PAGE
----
Best leg workouts for building strength

Discover the best leg workouts and transform your next workout at home or in the gym

Man doing a sumo squat with a kettlebell
(Image credit: Getty Images)

With the best leg workouts, your fitness journey will progress as you want it to, with the opportunity to push yourself to your full potential. Often a challenging day in the gym, leg workouts encapsulate the gluteus maximus, quadriceps, and hamstrings, which are some of the biggest muscles in the body. 

With this information in mind, it’ll be no surprise to learn that by picking up the best leg workouts, you’ll find your overall strength improves, with anything from walking uphill to long stints of cardio, like with the best exercise bike, feeling easier and easier. 

There’s the obvious benefit of more sculpted legs too, as well as the help of stronger muscles to protect against potential injury. But which exercises can do the most for you on leg day?

Any workout should challenge the various leg muscles equally, which is why this round-up includes moves such as squats, lunges, and calf raises, which are staples for any leg day. So, the next time you’re at home or in the gym, try the best leg workouts for that extra burn, and to grow your muscles.

Squat jump

(Image credit: Megan Holmes/Unsplash)

The best leg workouts: a simple (but killer) six-move routine

1. Squats

A man demonstrates how to do squats, one of the best leg workouts

(Image credit: Future)

10-12 reps with light weights, 20-30 bodyweight reps 

There are few other leg exercises that target all of the major muscle groups in the legs quite like a squat, and its scope for progressive overload (adding weights over time) is huge. Introducing a barbell, dumbbells, kettlebell or anything heavy later down the line is the perfect way to gradually increase lower body strength (see our pick of the best kettlebells and the best adjustable dumbbells if you don't have any home weights already).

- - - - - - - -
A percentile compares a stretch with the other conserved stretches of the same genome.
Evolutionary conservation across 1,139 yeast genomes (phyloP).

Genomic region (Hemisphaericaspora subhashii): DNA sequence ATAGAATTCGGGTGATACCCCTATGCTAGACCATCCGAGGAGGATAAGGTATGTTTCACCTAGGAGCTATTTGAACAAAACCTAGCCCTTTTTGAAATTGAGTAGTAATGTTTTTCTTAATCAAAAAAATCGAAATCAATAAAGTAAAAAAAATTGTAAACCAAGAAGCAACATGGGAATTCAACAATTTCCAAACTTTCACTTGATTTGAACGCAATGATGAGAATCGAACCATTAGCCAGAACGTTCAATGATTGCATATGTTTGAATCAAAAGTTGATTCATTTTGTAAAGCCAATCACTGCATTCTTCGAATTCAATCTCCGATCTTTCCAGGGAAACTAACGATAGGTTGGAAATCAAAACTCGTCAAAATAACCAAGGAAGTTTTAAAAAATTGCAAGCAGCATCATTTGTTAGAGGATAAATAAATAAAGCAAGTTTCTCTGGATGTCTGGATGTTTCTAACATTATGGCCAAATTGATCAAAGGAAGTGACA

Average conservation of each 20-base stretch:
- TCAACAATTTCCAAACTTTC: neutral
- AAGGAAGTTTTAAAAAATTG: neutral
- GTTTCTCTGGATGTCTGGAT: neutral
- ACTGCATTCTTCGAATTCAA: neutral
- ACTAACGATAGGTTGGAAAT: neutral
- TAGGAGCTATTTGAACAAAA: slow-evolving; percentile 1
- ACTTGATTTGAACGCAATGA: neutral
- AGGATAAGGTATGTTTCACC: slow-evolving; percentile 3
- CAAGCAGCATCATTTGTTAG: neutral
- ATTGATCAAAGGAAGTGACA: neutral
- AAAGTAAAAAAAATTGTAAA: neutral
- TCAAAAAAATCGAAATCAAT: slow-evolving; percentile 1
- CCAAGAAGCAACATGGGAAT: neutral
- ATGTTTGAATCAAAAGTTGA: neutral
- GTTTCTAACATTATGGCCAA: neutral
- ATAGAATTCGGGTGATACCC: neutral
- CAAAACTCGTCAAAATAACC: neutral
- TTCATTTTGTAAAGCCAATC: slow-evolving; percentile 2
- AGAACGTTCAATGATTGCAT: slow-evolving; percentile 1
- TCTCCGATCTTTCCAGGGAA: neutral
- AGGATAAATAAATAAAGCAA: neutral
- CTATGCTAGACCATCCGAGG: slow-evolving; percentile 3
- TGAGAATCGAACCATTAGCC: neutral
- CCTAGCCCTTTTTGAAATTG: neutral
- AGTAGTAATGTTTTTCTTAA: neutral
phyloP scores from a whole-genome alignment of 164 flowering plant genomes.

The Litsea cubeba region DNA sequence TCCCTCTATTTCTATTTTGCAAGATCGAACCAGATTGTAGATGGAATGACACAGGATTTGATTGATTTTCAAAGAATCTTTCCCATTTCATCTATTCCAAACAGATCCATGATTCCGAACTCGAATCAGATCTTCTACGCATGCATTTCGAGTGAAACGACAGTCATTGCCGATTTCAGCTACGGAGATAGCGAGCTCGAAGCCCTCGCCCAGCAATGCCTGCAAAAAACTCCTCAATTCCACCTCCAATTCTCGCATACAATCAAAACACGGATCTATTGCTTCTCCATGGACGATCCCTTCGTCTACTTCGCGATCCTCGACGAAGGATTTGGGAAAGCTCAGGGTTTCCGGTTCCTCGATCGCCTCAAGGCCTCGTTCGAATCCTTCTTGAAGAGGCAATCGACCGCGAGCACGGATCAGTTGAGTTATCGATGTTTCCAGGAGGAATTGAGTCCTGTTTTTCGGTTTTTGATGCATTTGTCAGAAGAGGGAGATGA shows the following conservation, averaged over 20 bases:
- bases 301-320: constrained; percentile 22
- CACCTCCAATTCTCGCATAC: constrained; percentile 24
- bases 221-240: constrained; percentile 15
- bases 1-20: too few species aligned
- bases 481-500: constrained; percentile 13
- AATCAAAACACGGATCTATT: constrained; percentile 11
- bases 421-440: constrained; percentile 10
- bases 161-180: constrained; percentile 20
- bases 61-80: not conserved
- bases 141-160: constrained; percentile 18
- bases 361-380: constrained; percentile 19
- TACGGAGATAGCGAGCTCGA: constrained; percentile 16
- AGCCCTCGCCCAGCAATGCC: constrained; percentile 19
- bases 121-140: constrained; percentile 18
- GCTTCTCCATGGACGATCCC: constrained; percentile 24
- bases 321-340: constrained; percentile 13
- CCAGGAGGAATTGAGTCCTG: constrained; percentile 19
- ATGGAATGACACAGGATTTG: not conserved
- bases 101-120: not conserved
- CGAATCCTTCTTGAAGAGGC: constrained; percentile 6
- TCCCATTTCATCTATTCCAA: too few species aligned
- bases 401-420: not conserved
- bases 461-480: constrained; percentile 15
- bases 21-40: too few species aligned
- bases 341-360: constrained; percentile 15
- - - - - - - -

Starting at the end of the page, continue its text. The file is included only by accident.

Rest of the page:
Stand with feet hip-width apart (you can take a narrower or wider stance if more comfortable), keep your back straight, shoulders pinned back and chest high. Now, slowly lower your butt towards the ground by hinging at the knee, as if you were about to sit on a chair. Ensure the knees don’t creep over the tips of your toes, pause when the thighs are parallel with the floor below and then drive through the heels, keeping the chest high and squeezing the glutes to return to an upright position.

Practice this move without weights and then add a barbell across your upper back, dumbbells held at shoulder height or a kettlebell gripped at your chest when confident with form. Don’t let your knees flare outwards and protect the back by keeping it flat, using the powerful glutes to drive your upper body back to a fully standing position and brace abs to stabilize.

 Note: The above guidance says 10-12 reps with weights, but barbell squats allow you to add much more weight than you would ordinarily be able to lift, so you may choose to use fewer reps than normal. The barbell squat is one of the most basic compound weight lifting movements out there, and learning how to perform it correctly will see you right throughout your fitness journey. Our guide to how to do a barbell squat can help.
 

2. Bulgarian split squats

Woman demonstrating a Bulgarian split squat

(Image credit: Future)

10-12 reps each leg x 3-4 sets

A powerful leg exercise that focusses on the quads (your thigh muscles), the Bulgarian split squat can be performed while holding dumbbells, a resistance band or just your bodyweight, making it great for all levels.

Stand in front of a bench or raised surface (it needs to be around knee-to-waist height) and place the toes of your trailing leg onto it. Gain balance by focusing on a point dead ahead, keeping the chest high and shoulders back. Now hinge at the knee of your leading leg and lower until your thigh is parallel with the ground below.